Also referring to FIG. 4, the driver and/or hardware logic unit in the CPU 12 uses a process 50 to calculate the watermark value and the burst length value for a current display mode. The process 50 begins (52) by determining (54) any constraints of the system hardware under the current display mode from the graphics/memory controller 14, graphics controller 12, and/or the display device 22. Such constraints may include memory speed, multiple displays, overlay scaling functions, and/or video capture functions. For example, in one current display mode, the display FIFO 40 size is 48 QW, local memory 32 is running at 133 MHz and the worst case latency (Lmax) for the display streamer 30 is forty cycles. The driver and/or hardware logic unit also identifies (56) parameters of the display device 22 such as supportable resolutions, color depth, and refresh rates. In the current display mode, the display device 22 has a 1280×1024 resolution running at a 100 Hz refresh rate in 16 bpp (bits per pixel) mode. Based on these constraints and parameters, the driver and/or hardware logic unit can calculate (58) φ, the FIFO fill rate. Assume that φ equals one in the current display mode. The driver and/or hardware logic unit may determine (54) the hardware constraints and identify (56) the display device's parameters in any order.

The driver and/or hardware logic unit then determines (60) if Φ, the size of the display FIFO 40, is large enough for a specified drain rate δ and Lmax using the comparative formula:
Φ>2×L max×δ,
where δ equals approximately 0.357 and is given by:

δ = ( display clock frequency ) × ( bytes per pixel bytes per QW × memory speed )
The display clock frequency (DCF) depends on the current display mode and can be expressed in an empirical formula as:
DCF=(horizontal resolution)×(vertical resolution)×(refresh rate)×1.45,
where 1.45 is a multiplying factor. Other methods may be used to calculate the DCF, e.g., a table-based method or a Video Electronics Standards Association generalized timing formula (VESA GTF). If Φ is not large enough, then the display FIFO 40 is too small to handle the requirements of the current display mode and the process 50 fails (62). If Φ is large enough, then the driver and/or hardware logic unit may proceed to calculate (64) the watermark value and the burst length value for the current display mode.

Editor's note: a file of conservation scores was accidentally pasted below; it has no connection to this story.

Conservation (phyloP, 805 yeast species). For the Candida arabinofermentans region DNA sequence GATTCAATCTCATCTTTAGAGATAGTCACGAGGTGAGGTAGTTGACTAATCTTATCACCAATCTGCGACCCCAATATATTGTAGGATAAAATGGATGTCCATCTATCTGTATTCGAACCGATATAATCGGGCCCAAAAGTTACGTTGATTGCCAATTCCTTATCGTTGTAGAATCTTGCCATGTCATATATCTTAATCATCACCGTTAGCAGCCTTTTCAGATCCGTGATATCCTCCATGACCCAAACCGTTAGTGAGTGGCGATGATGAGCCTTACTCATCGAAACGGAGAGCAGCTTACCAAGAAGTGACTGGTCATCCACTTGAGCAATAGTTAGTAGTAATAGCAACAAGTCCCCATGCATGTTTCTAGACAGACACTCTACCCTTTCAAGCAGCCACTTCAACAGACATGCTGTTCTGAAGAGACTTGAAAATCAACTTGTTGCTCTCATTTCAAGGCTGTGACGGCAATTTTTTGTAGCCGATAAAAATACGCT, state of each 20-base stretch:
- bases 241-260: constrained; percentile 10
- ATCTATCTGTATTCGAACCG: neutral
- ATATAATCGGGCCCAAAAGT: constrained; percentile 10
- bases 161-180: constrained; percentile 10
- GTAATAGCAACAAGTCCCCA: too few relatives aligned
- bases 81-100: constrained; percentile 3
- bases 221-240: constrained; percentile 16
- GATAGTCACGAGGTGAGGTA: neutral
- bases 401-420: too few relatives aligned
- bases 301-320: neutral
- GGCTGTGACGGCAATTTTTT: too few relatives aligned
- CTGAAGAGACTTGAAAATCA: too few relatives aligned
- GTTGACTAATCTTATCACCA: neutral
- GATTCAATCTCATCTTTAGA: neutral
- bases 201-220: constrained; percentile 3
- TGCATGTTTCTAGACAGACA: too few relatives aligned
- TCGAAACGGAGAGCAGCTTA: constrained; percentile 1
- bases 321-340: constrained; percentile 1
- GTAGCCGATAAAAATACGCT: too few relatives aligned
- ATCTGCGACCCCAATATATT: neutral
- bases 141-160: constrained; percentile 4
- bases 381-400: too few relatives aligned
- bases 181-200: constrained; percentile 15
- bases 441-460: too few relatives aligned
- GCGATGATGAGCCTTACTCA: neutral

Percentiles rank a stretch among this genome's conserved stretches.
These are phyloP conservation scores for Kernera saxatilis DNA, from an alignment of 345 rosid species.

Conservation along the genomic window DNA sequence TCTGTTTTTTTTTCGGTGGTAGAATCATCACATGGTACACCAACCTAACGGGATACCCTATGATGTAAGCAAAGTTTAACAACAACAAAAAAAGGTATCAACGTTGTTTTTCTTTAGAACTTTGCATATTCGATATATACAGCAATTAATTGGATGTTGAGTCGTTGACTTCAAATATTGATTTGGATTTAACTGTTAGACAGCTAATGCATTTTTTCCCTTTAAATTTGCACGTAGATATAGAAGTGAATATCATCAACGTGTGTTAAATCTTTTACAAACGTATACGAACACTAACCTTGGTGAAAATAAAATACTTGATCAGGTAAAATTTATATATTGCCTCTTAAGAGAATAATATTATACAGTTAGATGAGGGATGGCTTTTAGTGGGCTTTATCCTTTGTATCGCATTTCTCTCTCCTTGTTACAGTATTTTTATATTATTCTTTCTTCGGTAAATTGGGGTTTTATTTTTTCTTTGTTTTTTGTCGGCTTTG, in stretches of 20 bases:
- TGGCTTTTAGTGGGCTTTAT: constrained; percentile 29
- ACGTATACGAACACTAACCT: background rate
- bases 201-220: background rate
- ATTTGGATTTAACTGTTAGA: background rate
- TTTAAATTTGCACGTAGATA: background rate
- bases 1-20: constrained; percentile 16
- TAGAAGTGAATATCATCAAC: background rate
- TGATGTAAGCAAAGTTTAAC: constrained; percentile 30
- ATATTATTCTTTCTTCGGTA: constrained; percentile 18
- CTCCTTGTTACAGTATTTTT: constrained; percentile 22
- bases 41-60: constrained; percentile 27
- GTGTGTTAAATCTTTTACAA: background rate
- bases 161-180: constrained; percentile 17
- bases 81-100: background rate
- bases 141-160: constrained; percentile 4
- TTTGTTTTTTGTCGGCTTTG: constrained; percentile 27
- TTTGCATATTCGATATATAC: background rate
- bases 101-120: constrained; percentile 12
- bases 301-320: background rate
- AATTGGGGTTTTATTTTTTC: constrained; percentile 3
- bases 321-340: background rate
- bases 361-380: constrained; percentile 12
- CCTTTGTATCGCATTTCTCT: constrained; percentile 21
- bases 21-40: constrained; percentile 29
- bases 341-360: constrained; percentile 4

The driver and/or hardware logic unit calculates (64) integer values for λmin, λmax, βmin, and βmax as described above. In the current display mode, they respectively equal fifteen, thirty-three, twenty-four, and fifty-one. The driver and/or hardware logic unit compares (66) βmin and βmax to see if the system 10 can accommodate the current display mode. If βmax is less than βmin, then the process fails (62), and the current display mode is unsupportable. Otherwise, the driver and/or hardware logic unit compares (68) λmin and λmax. The driver and/or hardware logic unit may compare (66, 68) either burst length values or watermark values first. If λmax is greater than λmin, then the process 50 fails (62). Otherwise, the driver and/or hardware logic unit chooses (70) a watermark value λ between λmin and λmax and a burst length value β between βmin and βmax.

Also referring to FIG. 5, the driver and/or hardware logic unit chooses (70) λ and β for the current display mode from within a region 80 defined by λmin, λmax, βmin, and βmax. All of the points within the region 80 are permissible (supportable by the system 10) λ and β pairs. The driver and/or hardware logic unit preferably chooses (70) λ and β from a point in the lower left corner of the region 80. Specifically, λ is chosen (70) as the integer value of λmin and β is chosen (70) as:

β = ceil ( β min 8 ) × 8 ,
where “ceil” indicates the ceiling subroutine explained above. This equation forces β to meet or exceed βmin and be a multiple of eight so that the display streamer 30 can request an integer number of QW. In other embodiments, the “eights” in the above equation may equal any number, including one. Note that the region 80 shrinks for higher resolutions and refresh rates. The region 80 may not contain any permissible points indicating an unsupportable display mode. The driver and/or hardware logic unit programs (72) the chosen λ and β values into the display streamer 30 and the process 50 ends (74).

Other embodiments are within the scope of the following claims.

Claims (5)

1. A method of determining buffer management information for a data processing system, comprising:
determining a maximum amount of time that access to a local memory to obtain data to supply a display FIFO buffer memory may be delayed;
determining a drain rate at which data is to be drained from the display FIFO buffer memory based on a display mode supported by a graphics processor;
calculating a watermark value based on at least the maximum amount of time and the drain rate, wherein calculating the watermark value comprises multiplying the maximum amount of time and the drain rate; and
making the watermark value available for management of the display FIFO buffer memory.
2. The method of claim 1, wherein the watermark value further comprises subtracting the product of the maximum amount of time and the drain rate from the size of the display FIFO buffer memory.
3. A method of determining buffer management information for a data processing system, comprising:
determining a maximum amount of time that access to a local memory to obtain data to supply a display FIFO buffer memory may be delayed;
determining a drain rate at which data is to be drained from the display FIFO buffer memory based on a display mode supported by a graphics processor;
calculating a burst length value based on at least the maximum amount of time and the drain rate; and
making the burst length value available for management of the display FIFO buffer memory.
4. The method of claim 3, wherein:
λmin comprises the product of the maximum amount of time and the drain rate;
Φ comprises the size of the display FIFO buffer memory;
δ comprises the drain rate; and
calculating the burst length value comprises performing the following operation:
λ min x ( φ φ - δ ) .
5. The method of claim 3, wherein calculating the burst length value comprises subtracting the result of the performed operation from the size of the display FIFO buffer memory.